Instaread Summary of Moneyball The Art of Winning an Unfair Game, by Michael Lewis
Five out of five stars
As a mathematician/statistician, I find the development and use of sabermetrics to be fascinating. The detailed analysis of all aspects of the game of baseball has revealed many things, including how conservative many in the game are. Standard strategic actions such as the sacrifice bunt and the stolen base are demonstrated to be of limited value, detrimental in most cases.
Reading modern stories about players are also more interesting as their actual value to the team is now far better known. The new data point called “Wins Above Replacement” (WAR) is now one of the standard player characteristics used in player evaluation. It is used to measure the total contributions that a player makes to his team and is an estimate of how many additional wins he is worth. Nearly every story about comparative player evaluations now mentions sabermetric values.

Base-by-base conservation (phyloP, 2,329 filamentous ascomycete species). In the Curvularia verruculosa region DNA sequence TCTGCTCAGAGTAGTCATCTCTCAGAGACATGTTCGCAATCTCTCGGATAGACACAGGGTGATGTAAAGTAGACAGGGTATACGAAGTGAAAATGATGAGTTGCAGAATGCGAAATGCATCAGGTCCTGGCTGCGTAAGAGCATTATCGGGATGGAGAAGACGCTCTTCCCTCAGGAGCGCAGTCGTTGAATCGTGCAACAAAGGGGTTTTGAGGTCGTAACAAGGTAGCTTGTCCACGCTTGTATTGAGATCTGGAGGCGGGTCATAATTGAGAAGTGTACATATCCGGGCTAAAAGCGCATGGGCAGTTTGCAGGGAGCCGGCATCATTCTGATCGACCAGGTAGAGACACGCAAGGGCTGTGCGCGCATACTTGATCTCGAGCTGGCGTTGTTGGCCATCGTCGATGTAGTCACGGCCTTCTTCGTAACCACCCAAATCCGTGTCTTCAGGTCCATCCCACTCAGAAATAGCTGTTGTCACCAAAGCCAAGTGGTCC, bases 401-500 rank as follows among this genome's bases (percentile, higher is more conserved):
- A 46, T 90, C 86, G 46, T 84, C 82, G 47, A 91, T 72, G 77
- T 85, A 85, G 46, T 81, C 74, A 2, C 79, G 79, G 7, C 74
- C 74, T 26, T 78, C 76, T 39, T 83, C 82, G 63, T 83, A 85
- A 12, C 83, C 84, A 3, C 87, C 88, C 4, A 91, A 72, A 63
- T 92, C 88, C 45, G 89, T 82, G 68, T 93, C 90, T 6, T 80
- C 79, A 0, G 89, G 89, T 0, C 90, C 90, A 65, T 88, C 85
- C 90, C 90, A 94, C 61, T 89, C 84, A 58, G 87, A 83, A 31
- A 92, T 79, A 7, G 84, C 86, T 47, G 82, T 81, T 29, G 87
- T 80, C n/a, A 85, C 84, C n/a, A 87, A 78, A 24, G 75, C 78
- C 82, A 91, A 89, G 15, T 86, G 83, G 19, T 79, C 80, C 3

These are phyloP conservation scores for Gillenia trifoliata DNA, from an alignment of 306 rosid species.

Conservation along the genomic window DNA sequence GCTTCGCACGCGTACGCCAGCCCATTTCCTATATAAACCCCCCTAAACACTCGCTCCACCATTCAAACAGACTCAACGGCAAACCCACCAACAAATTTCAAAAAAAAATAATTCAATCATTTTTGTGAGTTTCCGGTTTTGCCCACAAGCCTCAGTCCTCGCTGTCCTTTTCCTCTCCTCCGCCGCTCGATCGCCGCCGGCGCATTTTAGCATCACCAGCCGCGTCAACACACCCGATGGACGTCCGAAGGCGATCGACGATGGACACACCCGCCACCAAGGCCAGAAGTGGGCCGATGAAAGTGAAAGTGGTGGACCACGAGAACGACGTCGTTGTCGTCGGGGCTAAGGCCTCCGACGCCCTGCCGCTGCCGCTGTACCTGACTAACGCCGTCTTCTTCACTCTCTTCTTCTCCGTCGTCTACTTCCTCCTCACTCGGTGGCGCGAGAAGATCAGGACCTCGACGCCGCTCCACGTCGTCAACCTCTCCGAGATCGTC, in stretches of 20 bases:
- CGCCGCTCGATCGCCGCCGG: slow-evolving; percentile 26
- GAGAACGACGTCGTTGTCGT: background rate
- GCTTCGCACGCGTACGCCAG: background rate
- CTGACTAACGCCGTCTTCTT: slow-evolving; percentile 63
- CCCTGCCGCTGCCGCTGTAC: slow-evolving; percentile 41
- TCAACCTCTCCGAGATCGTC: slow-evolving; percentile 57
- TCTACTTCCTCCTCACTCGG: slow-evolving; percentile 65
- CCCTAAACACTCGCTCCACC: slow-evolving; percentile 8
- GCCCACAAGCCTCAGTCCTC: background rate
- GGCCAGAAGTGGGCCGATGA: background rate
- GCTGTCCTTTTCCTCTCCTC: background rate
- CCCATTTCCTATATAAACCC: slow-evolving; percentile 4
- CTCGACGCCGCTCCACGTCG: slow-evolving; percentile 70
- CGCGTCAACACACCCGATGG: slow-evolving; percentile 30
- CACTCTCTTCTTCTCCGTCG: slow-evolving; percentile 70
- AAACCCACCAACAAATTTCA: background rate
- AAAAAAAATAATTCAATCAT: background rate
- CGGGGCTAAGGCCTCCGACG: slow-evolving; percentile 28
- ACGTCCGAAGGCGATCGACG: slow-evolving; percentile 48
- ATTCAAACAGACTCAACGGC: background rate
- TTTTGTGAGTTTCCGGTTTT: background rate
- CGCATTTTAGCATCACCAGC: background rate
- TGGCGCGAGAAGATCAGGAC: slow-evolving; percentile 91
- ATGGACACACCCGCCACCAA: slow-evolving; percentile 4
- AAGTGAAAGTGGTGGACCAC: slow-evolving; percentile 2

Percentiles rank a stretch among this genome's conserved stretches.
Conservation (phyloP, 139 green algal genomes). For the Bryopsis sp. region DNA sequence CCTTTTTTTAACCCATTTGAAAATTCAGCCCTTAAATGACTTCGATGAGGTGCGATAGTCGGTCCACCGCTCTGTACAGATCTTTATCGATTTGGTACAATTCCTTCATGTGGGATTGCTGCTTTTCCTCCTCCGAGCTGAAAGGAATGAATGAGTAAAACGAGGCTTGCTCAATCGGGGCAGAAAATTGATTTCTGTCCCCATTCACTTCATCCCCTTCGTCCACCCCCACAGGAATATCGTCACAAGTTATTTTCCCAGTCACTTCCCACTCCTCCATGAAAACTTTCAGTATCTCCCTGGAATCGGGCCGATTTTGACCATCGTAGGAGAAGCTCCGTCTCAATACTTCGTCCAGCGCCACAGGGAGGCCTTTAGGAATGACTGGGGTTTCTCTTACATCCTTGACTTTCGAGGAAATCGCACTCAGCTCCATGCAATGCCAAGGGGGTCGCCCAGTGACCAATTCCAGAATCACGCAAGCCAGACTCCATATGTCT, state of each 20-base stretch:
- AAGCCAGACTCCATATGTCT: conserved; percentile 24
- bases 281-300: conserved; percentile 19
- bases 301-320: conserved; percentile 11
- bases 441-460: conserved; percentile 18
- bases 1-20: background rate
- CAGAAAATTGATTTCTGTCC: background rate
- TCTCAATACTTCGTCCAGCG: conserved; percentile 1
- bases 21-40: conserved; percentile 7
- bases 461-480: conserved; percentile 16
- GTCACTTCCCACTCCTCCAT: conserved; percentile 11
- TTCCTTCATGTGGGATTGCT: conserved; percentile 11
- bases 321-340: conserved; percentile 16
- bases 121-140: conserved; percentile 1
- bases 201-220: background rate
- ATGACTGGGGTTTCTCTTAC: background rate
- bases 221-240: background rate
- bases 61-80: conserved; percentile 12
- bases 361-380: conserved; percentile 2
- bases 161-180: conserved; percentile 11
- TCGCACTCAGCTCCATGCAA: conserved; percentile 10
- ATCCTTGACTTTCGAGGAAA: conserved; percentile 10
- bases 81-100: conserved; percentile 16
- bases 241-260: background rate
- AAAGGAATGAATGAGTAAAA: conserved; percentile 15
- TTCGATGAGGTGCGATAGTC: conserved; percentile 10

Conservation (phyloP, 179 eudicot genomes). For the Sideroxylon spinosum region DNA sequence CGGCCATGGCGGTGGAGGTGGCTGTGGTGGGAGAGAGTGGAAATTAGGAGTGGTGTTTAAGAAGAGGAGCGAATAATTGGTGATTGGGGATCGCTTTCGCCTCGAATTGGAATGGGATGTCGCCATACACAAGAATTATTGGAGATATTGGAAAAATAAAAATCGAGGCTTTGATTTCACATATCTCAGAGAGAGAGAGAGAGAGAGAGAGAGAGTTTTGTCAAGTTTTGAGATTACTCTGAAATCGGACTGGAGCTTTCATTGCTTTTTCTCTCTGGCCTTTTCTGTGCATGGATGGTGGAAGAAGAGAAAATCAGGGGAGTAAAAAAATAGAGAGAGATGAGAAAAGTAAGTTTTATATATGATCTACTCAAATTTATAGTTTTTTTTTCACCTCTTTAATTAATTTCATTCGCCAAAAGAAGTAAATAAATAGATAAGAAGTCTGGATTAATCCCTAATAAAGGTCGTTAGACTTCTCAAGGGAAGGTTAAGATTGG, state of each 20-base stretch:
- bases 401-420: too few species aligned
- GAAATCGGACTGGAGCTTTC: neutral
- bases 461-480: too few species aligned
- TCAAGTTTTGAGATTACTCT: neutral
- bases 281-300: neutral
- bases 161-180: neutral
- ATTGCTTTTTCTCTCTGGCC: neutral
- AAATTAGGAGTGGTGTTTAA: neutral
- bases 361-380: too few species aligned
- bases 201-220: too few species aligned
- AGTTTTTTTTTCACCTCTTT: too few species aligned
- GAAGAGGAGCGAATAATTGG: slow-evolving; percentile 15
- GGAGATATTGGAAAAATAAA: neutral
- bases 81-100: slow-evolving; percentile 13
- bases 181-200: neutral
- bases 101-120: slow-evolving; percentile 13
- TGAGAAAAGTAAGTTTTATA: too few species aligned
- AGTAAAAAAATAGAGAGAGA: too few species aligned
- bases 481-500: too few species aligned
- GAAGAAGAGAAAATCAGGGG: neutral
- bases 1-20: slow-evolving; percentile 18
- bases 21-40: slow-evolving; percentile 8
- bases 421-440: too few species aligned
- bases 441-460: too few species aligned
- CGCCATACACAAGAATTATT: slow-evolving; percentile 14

Statistics like WAR have been used very successfully by the Oakland Athletics under their general manager Billy Beane. For several years, they were one of the top major league teams while having one of the lowest payrolls. What they did and how they made their decisions is explained in the book “Moneyball.” It is also a biography of Beane.
This summary makes very few assumptions regarding the knowledge base of the reader, for example a “sacrifice hit” is explained when it is referenced. Even a bunt is defined. The early usage of primitive sabermetrics by Earl Weaver and Davey Johnson are also mentioned.
Success will always breed copying and now other major league teams also use sabermetrics in their player analyses. Therefore, the competitive advantage that the Oakland Athletics once had is now gone. If you have an interest in baseball or data mining, this summary will convince you that data analysis is a powerful tool, it can even overcome some of the most entrenched and false tenets of baseball.
This book was made available for free for review purposes.